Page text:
Donald Hugh Bauer


Oct 29, 1924 – Nov. 7, 2023

It is with great sadness that the Bauer family announces the
passing of our much-loved patriarch Donald Hugh Bauer at the age of 99 in Edmonton.

‘Don’ was an only child who was pre-deceased by his parents Hugh Bauer & Winifred Bauer (nee Toogood) of Toronto, and his loving wife of 53 years, Hilda Bauer (nee Gillette) from Round Harbour Newfoundland who passed away in Edmonton in 2003.

He is survived by his loving sons Doug (Paula) & Chris (Donna); grandchildren Innessa, Lee (Anabel), Amanda, & Allison (Justin); and great-grandchildren Raiden and Orion, & Tiffany.

Don was born and raised in the ‘Beaches’ area of Toronto on Lake Ontario. After finishing high school he did what many of his peers did at that time, which was to enlist in the WW2 effort to defeat the looming threat of Nazi Germany. Don’s parents Hugh & Winifred had both been WW1 Veterans in the Canadian & British Medical Corps
respectively, during the ‘Great War’ 1914 – 1918. His parents having witnessed the frontline bloodshed and horrors of WW1 were reluctant to encourage their only child to enlist, but Don was determined to contribute to the cessation of Nazi Germany’s world threat.

At first Don joined the Canadian Armed Forces Infantry but immediately felt this was not his calling, so he pursued a transfer to the Royal Canadian Air Force. He was initially
refused a transfer but with further perseverance and letters of determination he was
finally granted a transfer to the RCAF and began his training for Sergeant Air Gunner in Joliette Quebec, where he received his ‘AG’ wings of certification, and reported for active duty to be assigned to the Australian front to fight the Japanese in the South Pacific.

After the war, Don pursued a career in teaching and graduated from Victoria College at the University of Toronto in 1948. His teaching career spanned over 30 years in various schools with the City of Toronto Board of Education; which included a sabbatical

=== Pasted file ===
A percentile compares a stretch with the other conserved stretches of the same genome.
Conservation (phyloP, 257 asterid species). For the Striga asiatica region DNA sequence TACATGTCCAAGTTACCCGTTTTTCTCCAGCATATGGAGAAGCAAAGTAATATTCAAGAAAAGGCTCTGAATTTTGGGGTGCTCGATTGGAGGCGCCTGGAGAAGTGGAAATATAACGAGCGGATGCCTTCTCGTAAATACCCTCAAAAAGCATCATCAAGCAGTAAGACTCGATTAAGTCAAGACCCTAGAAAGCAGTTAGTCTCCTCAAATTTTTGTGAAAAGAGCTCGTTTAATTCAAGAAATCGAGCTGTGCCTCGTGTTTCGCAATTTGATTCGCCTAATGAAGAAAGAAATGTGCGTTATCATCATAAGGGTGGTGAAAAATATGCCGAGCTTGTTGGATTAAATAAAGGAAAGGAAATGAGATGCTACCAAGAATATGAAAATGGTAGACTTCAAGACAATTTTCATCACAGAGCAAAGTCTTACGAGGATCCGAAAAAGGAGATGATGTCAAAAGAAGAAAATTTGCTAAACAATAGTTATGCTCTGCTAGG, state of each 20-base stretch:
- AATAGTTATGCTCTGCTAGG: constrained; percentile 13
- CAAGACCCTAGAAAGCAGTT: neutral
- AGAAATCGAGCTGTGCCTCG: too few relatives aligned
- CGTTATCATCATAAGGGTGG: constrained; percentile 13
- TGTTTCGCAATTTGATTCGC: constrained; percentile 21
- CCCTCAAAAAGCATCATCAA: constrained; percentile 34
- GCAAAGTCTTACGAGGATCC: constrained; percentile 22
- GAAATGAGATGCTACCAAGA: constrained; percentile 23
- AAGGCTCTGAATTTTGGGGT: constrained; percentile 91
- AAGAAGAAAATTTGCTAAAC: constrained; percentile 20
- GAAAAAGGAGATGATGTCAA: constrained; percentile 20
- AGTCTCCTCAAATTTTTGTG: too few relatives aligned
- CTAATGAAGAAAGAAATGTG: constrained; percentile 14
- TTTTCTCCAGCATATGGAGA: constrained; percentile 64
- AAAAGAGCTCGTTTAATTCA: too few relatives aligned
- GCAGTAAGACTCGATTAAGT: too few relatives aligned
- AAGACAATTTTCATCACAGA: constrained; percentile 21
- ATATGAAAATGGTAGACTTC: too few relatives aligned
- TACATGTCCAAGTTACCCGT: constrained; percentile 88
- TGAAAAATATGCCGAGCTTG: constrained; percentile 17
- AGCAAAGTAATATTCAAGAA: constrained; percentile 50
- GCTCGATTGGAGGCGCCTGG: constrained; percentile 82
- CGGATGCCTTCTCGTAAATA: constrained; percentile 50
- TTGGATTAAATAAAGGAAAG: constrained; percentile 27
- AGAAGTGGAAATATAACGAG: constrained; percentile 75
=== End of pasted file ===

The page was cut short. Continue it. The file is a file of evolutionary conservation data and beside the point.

teaching stint in England in 1965 & 1966. He met and married Hilda Gillette in Toronto in 1950; she had recently immigrated to Canada from Newfoundland in 1947.

In the early 1950’s Don & Hilda finally settled in Don Mills, ‘Canada’s First Planned Community’ in central Toronto, where over the years they owned 4 family homes to raise their 2 boys Doug & Chris. Don also built a family cottage in 1960 on an island at Stoney Lake in the Kawarthas to enhance his family’s life. In 1981 Don & Hilda decided they would like to retire in a smaller Canadian city, and Edmonton was their choice.

Don was baptized an Anglican but was not a religious man. He had a great respect and
affiliation with a number of Anglican churches over the years, mainly due to his love of community and singing in church choirs. He extended his passion of singing beyond church choirs, to being a member of the Edmonton St. David’s Welshman’s Choir for many years, often doing concerts at the Edmonton Winspear Centre. However, his true love of music was the Big Band Music Era of the ‘40’s & ‘50’s and was able to sing the lyrics of dozens of songs by heart. During his life Don was a very generous man who
donated to countless charitable organizations, as well as contributing much of his free time to volunteer work.

In retirement Don’s passions and loves included spending time at the family cottage he built at Stoney Lake Ontario, boating, swimming, and traveling the world. He also always had a special loving relationship with dogs he owned or met during the course of his life.

Don will be very much missed by all family & friends. Don chose not to have a
conventional funeral or Celebration of Life event, but rather to simply be interred and
reunited with his wife Hilda at the Glenwood Cemetery in Sherwood Park, Alberta.

If anyone would like to make a donation to honour Don’s life; Canterbury Foundation of Edmonton would be the most appropriate. Don spent his final 16 years of life living at this exceptional Edmonton Seniors Residence, and he always had nothing but praise for the all the staff & management on every level. He felt incredibly blessed living there.

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Paul Weidner and family

We are very saddened to hear of the passing of Uncle Don. He holds a very special place in our hearts. He graciously invited us to the island on Stoney Lake so many times throughout my childhood. The times there inspired my parents to purchase their cottage on the lake at which we have continually spent most weekends from May to October for the past 35 years.
Uncle Don was always so kind. A soft-spoken, true gentleman. I have such great memories including jumping off the diving board on the cliff, cruising the lake in his yellow speed boat and hanging out together in the cottage listening to stories. I can still picture him puttering around the cottage in a paint splattered shirt doing odd jobs. Whenever we go past the A-Frame I always think of Uncle Don and I’m sure I forever will.
Our condolences to Doug and Chris and their families on the passing of this wonderful man.